Amniocentesis is the most commonly prescribed invasive test performed during pregnancies in the United States. Most women fear them while doctors recommend them based on guidelines from the American College of Obstetricians and Gynecologists. These guidelines stem from past research studies and recommendations by the CDC that were based only on maternal age. Studies that are decades old have suggested that amniocentesis increases the rate of miscarriage by 0.5% or 1 in 200 pregnancies. However, researchers at Mount School of Medicine in conjunction with other institutions involved in the First and Second Trimester Evaluation of Risk for Aneuploidy trial (FASTER trial) have just reported in the November issue of the journal Obstetrics & Gynecology, that pregnancy miscarriage rates after routine midtrimester amniocentesis are significantly lower than rates previously published years ago in the 1970s and 1980s. This study reports that the amniocentesis procedure- related loss risk is approximately 1 in 1,600 pregnancies.
Lead author of the study, "Pregnancy Loss Rates After Midtrimester Amniocentis", Dr. Keith E. Eddleman, MD, Associate Professor of Obstetrics, Gynecology and Reproductive Sciences at Mount Sinai School of Medicine has found that this new study now refutes the typically quoted 0.5% pregnancy loss rate and suggests it may be even lower than 0.1%."Women should be counseled that this older loss rate is archaic and their decision about whether or not to have an amniocentesis should be based on contemporary information about miscarriage rates with newer screening techniques, rather than just relying on general age based risks," said Eddleman. "This new research breakthrough will have a significant effect on how women are counseled about amniocentesis by their doctors and the information they have when deciding about screening for their unborn child."
One of the purposes of the FASTER trial was to calculate the contemporary procedure-related loss rate after midtrimester amniocentesis using patients who were recruited for aneuploidy screening. A total of 35,003 unselected patients were enrolled between 10 3/7 and 13 6/7 weeks of pregnancy and followed until the end of pregnancy. Two groups were derived- those who did or did not undergo amniocentesis. The rate of fetal loss was compared between these groups and the fetal loss rate less than 6 months of gestation was 1.0% and was not statistically different from the control group.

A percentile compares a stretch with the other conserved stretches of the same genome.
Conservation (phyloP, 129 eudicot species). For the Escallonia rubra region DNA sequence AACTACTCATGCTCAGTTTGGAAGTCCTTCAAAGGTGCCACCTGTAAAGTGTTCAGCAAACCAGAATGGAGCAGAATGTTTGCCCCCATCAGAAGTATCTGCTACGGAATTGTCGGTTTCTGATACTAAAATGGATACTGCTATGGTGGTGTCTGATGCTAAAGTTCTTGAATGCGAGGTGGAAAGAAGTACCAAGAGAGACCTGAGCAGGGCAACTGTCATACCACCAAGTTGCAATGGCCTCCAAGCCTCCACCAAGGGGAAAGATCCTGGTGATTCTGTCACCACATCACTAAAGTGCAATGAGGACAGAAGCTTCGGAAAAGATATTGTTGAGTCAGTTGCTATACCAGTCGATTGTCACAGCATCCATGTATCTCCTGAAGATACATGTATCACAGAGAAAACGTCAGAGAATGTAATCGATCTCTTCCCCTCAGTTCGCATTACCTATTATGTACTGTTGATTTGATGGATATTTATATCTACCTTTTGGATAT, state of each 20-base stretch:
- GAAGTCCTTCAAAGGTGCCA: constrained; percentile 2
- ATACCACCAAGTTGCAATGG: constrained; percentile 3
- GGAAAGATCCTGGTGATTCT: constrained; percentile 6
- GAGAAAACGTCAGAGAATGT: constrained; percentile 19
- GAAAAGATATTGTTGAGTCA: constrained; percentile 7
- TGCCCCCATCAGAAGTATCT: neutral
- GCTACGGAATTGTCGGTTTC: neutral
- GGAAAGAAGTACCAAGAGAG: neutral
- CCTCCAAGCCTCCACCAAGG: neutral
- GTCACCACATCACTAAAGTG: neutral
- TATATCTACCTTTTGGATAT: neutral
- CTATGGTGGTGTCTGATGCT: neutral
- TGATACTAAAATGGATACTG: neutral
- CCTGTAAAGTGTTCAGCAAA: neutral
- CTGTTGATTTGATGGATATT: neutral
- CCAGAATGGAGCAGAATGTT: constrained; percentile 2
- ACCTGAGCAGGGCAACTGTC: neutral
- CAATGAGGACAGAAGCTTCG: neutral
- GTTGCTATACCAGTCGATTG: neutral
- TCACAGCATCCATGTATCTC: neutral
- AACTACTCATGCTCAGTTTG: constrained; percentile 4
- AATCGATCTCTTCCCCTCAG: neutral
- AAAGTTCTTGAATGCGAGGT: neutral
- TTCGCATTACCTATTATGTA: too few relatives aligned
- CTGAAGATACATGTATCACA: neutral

According to researchers, the procedure related loss rate after amniocentesis was 0.06%. Women undergoing amniocentesis were only 1.1 times more likely to have a spontaneous loss. Researchers concluded that the procedure related loss rate after midtrimester amniocentesis performed on patients in a contemporary clinical trial was 0.06%. There was no significant difference in loss rates between those undergoing amniocentesis and those not undergoing amniocentesis.
Aneuploidy is a chromosomal imbalance of one or a few chromosomes above or below the normal human chromosomal number of 46, which may lead a child to have abnormalities including Down Syndrome. Amniocentesis is the standard prenatal detection procedure for aneuploidy. It has been a standard clinical practice to test women using this procedure who are 35 years or older as well as women who are genetically predisposed for certain disorders.
MOUNT SINAI SCHOOL OF MEDICINE
Located in Manhattan, Mount Sinai School of Medicine is internationally recognized for ground-breaking clinical and basic-science research, and innovative approaches to medical education. Through the Mount Sinai Graduate School of Biological Sciences, Mount Sinai trains biomedical researchers with an emphasis on the rapid translation of discoveries of basic research into new techniques for fighting disease. One indication of Mount Sinai's leadership in scientific investigation is its receipt during fiscal year 2005 of $252.2 million. Mount Sinai now ranks 20th among the nation's medical schools in receipt of research support from NIH. Mount Sinai School of Medicine also is known for unique educational programs such as the Humanities in Medicine program, which creates opportunities for liberal arts students to pursue medical school, and instructional innovations like The Morchand Center, the nation's largest program teaching students and physicians with "standardized patients" to become not only highly skilled, but compassionate caregivers. Long dedicated to improving its community, the School extends its boundaries to work with East Harlem and surrounding communities to provide access to health care and educational programs to at risk populations.
FASTER Research Consortium:
Mount Sinai School of Medicine, Columbia University, University of Utah and IHC Perinatal Centers, Swedish Medical Center, Seattle WA, William Beaumont Medical Center, MI, University of Texas Medical Branch, Montefiore Medical Center, University of Colorado Health Science Center, New York University Medical Center, Tufts University, Brown University, University of North Carolina, Chapel Hill, National Institute of Child Health and Human Development, DM-STAT, Inc.
Last reviewed: By John M. Grohol, Psy.D. on 21 Feb 2009
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